HC Deb 16 November 1939 vol 353 cc816-7
35. Mr. Robert Gibson

asked the Home Secretary what steps were taken in 1914–18 to restrict the sale of intoxicating liquors; and what steps he has taken, and what further steps he has in contemplation , in this regard at the present time?

Sir J. Anderson

It would be impossible within the limits of an answer to a Parliamentary question to set out all the measures taken from 1914 to 1918 for controlling and restricting the sale of intoxicating liquor. The principal restrictions, including a drastic reduction of the hours of sale, were continued with certain modifications in the Licensing Act, 1921. As I have already stated, while I am watching the situation carefully, I have as yet no information to suggest that further restrictions are now required.

Mr. Gibson

Is the right hon. Gentleman aware that this matter is causing great concern in wide circles in Scotland, who associate the increase in road fatalities to the imbibing of alcoholic liquor after the hour of black-out?

Colonel Arthur Evans

When contemplating any further steps restricting the liberty of the subject will my right hon. Friend bear in mind the number of restrictions now in force and the undesirability of their extension unless vital in the interests of national defence?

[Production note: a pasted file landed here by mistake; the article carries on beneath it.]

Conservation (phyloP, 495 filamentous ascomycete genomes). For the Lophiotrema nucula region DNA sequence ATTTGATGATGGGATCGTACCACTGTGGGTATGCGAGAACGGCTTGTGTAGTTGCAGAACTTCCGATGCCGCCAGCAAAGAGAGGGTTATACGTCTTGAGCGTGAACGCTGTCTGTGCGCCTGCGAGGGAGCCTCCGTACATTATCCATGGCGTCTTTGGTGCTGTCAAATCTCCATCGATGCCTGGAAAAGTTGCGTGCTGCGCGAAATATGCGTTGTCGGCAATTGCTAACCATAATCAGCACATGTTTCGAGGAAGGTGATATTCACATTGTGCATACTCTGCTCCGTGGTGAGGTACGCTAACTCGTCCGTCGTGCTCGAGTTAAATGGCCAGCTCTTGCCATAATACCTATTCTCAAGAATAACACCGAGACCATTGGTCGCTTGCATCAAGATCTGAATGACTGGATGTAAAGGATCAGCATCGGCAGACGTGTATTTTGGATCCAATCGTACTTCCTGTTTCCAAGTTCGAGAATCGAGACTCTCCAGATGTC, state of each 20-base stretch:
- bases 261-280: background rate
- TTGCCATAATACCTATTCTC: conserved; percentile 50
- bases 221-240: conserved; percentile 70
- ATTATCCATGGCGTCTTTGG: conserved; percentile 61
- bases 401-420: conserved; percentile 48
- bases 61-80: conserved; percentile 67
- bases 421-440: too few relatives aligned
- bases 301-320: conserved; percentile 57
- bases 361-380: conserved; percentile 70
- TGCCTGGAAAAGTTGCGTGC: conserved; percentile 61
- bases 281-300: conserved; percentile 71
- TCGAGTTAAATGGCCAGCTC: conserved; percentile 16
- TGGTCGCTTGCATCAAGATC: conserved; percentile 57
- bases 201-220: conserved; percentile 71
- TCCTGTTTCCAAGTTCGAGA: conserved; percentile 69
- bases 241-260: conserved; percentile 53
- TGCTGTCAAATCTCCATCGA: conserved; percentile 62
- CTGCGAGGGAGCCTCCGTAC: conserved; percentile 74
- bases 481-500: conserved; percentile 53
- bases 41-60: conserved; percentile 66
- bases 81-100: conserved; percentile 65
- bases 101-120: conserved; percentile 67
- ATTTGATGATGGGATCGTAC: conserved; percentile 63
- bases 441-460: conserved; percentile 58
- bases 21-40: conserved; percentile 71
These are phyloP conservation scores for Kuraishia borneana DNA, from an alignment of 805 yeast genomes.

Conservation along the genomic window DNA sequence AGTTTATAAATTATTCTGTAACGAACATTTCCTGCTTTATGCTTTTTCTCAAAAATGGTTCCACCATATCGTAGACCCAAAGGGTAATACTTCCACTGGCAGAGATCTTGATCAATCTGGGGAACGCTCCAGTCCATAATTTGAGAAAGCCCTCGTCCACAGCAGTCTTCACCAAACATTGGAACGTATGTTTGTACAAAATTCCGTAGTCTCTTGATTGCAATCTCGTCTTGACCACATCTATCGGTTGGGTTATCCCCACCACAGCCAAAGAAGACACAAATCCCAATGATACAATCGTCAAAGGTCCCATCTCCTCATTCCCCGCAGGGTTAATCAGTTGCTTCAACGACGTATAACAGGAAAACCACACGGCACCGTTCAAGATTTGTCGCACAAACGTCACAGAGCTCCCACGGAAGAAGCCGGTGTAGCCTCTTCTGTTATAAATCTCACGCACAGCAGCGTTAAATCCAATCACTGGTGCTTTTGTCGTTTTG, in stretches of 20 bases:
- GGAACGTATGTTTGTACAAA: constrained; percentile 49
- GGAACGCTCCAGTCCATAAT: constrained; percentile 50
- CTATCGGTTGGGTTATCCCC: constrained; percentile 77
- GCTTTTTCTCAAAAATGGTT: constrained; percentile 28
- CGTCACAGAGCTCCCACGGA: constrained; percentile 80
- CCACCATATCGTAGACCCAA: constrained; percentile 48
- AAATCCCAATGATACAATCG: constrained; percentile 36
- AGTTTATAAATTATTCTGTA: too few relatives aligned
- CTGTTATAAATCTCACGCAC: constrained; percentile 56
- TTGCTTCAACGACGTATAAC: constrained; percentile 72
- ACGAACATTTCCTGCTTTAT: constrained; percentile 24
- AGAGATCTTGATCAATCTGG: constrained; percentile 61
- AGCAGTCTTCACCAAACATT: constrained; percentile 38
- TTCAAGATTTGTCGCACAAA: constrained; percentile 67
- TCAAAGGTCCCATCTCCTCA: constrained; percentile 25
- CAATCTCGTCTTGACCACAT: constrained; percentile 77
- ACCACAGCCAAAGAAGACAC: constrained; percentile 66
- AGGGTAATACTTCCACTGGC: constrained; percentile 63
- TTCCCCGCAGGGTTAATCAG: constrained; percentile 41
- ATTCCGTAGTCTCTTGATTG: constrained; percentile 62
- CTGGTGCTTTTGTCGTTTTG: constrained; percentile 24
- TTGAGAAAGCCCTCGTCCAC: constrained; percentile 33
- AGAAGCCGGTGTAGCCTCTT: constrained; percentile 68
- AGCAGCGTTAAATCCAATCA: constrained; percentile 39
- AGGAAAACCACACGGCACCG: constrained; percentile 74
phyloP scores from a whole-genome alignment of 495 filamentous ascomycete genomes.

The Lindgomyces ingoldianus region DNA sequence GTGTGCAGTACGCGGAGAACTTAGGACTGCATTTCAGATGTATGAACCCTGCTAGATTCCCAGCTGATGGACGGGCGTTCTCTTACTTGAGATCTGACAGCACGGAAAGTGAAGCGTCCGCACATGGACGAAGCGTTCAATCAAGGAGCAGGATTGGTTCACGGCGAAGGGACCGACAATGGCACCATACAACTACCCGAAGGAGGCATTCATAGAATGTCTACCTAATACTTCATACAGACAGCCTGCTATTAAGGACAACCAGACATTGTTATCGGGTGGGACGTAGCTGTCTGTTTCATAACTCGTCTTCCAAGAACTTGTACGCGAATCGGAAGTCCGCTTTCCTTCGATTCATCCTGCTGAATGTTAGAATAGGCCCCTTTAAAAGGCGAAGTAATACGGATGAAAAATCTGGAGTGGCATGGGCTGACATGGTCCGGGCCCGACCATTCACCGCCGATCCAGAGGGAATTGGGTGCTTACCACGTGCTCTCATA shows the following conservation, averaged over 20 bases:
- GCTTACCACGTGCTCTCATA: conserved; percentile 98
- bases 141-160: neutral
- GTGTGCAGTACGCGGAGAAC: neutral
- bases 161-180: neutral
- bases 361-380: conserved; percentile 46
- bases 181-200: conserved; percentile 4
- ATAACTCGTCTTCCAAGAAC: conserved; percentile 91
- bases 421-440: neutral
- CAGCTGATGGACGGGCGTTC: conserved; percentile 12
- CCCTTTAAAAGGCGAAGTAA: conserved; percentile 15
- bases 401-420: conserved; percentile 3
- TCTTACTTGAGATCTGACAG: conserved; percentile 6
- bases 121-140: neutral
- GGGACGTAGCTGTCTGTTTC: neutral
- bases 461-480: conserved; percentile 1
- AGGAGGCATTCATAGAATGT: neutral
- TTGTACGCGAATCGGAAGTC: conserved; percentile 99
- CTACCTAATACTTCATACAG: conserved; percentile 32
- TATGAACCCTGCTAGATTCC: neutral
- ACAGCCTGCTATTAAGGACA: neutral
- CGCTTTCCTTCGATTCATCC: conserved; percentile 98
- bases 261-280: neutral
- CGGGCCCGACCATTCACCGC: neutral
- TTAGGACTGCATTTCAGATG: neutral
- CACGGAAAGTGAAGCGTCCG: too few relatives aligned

Viscountess Astor

Does not my right hon. Friend think it necessary in this war to do what was done in the last war, and will he remember that the Liquor Control Board was set up, not because of drunkenness, but because of the impediment of drink to national efficiency?

Sir J. Anderson

I think one must also take into account that there have been certain changes in the habits of the people since then.

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